Another cool feature is the LiveTime mode which is useful for longer exposures. You can see your image slowly display on the rear LCD screen and when it’s at the point of your liking, you simply press the shutter button to capture your image. It’s a more convenient alternative to Bulb mode without the guesswork. LiveComp is also great for compositing two images with different exposures. Just like LiveTime, you can see the image build and click the shutter button when you’re happy.
Movie shooting is where the E-M5 II has made leaps. It may not have 4K, but the emphasis is on study quality 1080 footage with image stabilization and time code. The flip out screen will help with multi-angles and the 5-axis image stabilization benefits both video and stills.
Top footage comes in at 1080p at 60 fps with a bit rate of 52Mbps or 24p/25p or 30p footage at 77Mbps with All-I compression. The video side of things is not groundbreaking compared to the competitors’ offerings, but still reasonable for the package if you factor in the stabilization and current price point.
|Olympus OM-D E-M5||Olympus OM-D E-M5 II|
|Rear screen||Fully articulated 3”||Flip up/down 3”|
The Olympus E-M5 II may look similar on the surface to its predecessor, but there are definitely improvements underneath that are worth the upgrade. The problem is that competition has definitely ramped up the quality of their own mirrorless cameras, injecting features such as sensor phase detection and superb image and video quality. However, the Olympus E-M5 II can still track extremely well and produce great images for a micro four thirds camera.
You can’t argue with the amount of customization on this camera, but it can at first be overwhelming, especially if you are not used to the Olympus format.
The overall image quality in JPEG’s is still very good, with Raw files strong in detail. There have been some features added to the video side of things, but it’s not going to be the first port of call as a dedicated video machine.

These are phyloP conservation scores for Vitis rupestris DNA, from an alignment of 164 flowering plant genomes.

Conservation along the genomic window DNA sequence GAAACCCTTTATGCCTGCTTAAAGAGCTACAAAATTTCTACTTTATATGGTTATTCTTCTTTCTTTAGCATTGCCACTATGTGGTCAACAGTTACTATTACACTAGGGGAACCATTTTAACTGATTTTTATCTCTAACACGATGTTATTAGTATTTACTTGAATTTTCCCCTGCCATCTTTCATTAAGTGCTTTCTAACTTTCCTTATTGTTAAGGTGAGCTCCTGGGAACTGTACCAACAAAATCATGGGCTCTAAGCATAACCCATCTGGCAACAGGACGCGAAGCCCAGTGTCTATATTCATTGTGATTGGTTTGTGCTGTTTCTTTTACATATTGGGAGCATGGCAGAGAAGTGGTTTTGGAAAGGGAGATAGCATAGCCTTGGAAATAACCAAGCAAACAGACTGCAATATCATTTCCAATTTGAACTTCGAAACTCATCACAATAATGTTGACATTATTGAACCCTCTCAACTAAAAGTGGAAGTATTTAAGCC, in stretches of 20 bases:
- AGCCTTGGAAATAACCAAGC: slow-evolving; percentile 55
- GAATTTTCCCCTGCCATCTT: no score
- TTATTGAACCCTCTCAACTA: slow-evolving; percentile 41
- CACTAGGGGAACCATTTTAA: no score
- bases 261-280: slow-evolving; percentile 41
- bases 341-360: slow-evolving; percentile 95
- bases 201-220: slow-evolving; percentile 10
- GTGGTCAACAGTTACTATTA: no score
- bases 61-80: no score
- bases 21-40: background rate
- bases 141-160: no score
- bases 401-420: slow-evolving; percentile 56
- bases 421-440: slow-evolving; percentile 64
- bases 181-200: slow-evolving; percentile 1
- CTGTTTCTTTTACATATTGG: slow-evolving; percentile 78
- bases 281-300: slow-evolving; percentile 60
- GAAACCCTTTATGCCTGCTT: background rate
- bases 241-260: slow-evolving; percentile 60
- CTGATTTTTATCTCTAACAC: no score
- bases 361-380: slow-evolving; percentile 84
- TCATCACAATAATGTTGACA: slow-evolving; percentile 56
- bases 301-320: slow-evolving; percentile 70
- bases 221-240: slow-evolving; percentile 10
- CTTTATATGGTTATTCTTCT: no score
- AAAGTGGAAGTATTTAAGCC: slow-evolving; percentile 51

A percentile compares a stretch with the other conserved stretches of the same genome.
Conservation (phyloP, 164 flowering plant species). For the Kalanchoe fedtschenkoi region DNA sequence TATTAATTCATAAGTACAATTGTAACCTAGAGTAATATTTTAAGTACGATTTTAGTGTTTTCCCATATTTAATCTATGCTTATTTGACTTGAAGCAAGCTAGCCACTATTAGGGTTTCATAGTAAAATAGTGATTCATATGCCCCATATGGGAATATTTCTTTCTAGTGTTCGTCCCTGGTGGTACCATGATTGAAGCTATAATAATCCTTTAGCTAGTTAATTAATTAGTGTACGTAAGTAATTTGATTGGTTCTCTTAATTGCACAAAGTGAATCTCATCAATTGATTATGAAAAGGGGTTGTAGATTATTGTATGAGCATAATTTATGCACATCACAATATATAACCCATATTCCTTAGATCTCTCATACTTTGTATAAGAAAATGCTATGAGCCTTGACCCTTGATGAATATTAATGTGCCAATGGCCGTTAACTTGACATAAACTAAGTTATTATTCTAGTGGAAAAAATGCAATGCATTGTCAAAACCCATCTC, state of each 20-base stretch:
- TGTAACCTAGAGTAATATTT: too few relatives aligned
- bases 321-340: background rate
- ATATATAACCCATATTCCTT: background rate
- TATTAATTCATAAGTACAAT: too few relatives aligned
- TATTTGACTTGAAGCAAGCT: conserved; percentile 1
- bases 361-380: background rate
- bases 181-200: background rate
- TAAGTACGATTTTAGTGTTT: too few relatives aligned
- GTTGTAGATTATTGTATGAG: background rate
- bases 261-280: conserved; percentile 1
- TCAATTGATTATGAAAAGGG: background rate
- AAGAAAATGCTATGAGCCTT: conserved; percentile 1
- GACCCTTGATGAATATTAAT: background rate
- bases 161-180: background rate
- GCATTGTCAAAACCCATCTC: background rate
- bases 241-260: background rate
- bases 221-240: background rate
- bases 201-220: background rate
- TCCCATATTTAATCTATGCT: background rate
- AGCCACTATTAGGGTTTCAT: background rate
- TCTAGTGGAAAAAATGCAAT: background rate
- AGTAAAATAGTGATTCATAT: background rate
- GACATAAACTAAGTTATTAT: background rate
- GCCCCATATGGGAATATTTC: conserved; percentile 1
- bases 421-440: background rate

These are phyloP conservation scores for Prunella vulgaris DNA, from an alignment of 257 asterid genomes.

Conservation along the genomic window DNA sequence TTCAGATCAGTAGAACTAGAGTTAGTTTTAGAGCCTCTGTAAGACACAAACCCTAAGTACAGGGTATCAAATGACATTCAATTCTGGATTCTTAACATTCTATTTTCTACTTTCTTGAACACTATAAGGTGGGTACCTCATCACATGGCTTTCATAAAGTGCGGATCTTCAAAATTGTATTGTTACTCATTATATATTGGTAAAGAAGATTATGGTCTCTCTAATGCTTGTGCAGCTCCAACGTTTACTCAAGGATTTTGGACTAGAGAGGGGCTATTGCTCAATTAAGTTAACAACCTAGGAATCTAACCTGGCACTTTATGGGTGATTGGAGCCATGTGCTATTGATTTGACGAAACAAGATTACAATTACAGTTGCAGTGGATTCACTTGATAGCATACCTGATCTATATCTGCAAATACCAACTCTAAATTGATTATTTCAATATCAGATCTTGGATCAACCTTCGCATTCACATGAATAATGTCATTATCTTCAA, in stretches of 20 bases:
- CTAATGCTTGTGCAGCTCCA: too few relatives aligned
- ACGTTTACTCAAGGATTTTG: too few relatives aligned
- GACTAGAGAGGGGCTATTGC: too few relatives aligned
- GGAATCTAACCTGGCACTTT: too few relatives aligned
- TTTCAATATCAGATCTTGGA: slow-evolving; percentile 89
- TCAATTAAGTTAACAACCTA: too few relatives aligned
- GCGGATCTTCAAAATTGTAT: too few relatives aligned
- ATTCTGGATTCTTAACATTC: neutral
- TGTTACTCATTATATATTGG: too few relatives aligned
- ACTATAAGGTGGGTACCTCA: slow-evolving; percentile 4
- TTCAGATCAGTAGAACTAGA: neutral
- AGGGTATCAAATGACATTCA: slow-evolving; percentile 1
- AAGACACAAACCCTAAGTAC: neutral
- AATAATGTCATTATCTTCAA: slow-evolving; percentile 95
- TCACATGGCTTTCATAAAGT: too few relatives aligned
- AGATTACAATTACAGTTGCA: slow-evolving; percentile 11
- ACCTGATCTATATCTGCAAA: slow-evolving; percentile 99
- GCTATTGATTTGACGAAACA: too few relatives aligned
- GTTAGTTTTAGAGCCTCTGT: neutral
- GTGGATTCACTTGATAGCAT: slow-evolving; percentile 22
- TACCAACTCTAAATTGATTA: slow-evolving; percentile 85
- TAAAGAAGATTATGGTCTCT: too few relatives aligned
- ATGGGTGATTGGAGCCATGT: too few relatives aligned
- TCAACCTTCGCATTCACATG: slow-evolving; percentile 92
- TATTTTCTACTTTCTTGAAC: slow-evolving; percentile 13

Although the mark one was groundbreaking, this second version is now up against the likes of the Fujifilm’s X-E2 and Sony a6000 which add just as much when it comes down to the quality of images, autofocusing capabilities and video. The Olympus E-M5 II is clearly solidly built and has a lot to offer, with lots of tweaks that have put right the concerns of the first model.
If you’re looking at this cameras as an upgrade its definitely worth consideration with things like the AF tracking, viewfinder, video, and other tweaks, making it worthwhile. It’s also a consideration if you have a bunch of micro four thirds lenses. In total, the Olympus E-M5 II is a great all-rounder and a worthy upgrade to its predecessor. There’s a lot of competition now in this sector of the market, but its price point has now dropped, making it a worthy consideration if you want a mirrorless camera that can do everything well.
Olympus OM-D E-M5 Mark II
The Olympus OM-D E-M5 Mark II is a worthy upgrade to its predecessor, addressing many of the issues with the first edition. Although the looks are similar to the first edition, there is plenty under the hood to keep people satisfied. However, there's loads of competition in this sector of the market and things like resolution could be a bit bigger.
- Lots of customization
- Worthy upgrade
- Good dynamic range
- Low contemporary resolution
- Complex menus
- No 4k video